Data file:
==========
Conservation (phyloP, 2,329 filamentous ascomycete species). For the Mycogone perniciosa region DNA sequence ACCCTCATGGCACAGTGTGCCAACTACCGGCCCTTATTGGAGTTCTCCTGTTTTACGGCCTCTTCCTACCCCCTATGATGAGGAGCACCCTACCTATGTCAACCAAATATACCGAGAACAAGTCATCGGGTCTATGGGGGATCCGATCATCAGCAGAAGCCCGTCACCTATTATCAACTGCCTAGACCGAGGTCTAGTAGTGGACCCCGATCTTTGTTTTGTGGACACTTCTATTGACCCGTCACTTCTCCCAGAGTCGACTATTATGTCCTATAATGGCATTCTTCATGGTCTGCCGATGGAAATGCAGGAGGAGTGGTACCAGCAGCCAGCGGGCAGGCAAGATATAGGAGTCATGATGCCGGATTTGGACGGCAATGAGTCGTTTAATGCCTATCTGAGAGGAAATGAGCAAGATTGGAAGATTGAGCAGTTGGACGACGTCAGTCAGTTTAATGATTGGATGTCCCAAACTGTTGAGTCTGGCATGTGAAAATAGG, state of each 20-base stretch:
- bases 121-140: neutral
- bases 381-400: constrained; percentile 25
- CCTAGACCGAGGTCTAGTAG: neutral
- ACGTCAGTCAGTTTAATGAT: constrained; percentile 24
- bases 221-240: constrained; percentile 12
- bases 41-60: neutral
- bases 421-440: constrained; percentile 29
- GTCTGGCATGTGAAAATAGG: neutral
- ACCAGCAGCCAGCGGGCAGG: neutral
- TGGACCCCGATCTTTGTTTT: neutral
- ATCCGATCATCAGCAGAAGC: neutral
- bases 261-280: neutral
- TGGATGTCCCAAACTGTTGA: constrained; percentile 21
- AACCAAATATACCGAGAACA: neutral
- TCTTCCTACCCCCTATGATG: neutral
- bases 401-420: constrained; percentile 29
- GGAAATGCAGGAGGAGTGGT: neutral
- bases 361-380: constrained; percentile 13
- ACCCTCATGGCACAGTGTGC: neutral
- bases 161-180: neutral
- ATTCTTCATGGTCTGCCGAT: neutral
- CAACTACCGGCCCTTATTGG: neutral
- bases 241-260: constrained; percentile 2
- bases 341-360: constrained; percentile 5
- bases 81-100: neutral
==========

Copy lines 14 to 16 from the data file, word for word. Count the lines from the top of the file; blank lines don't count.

- TGGATGTCCCAAACTGTTGA: constrained; percentile 21
- AACCAAATATACCGAGAACA: neutral
- TCTTCCTACCCCCTATGATG: neutral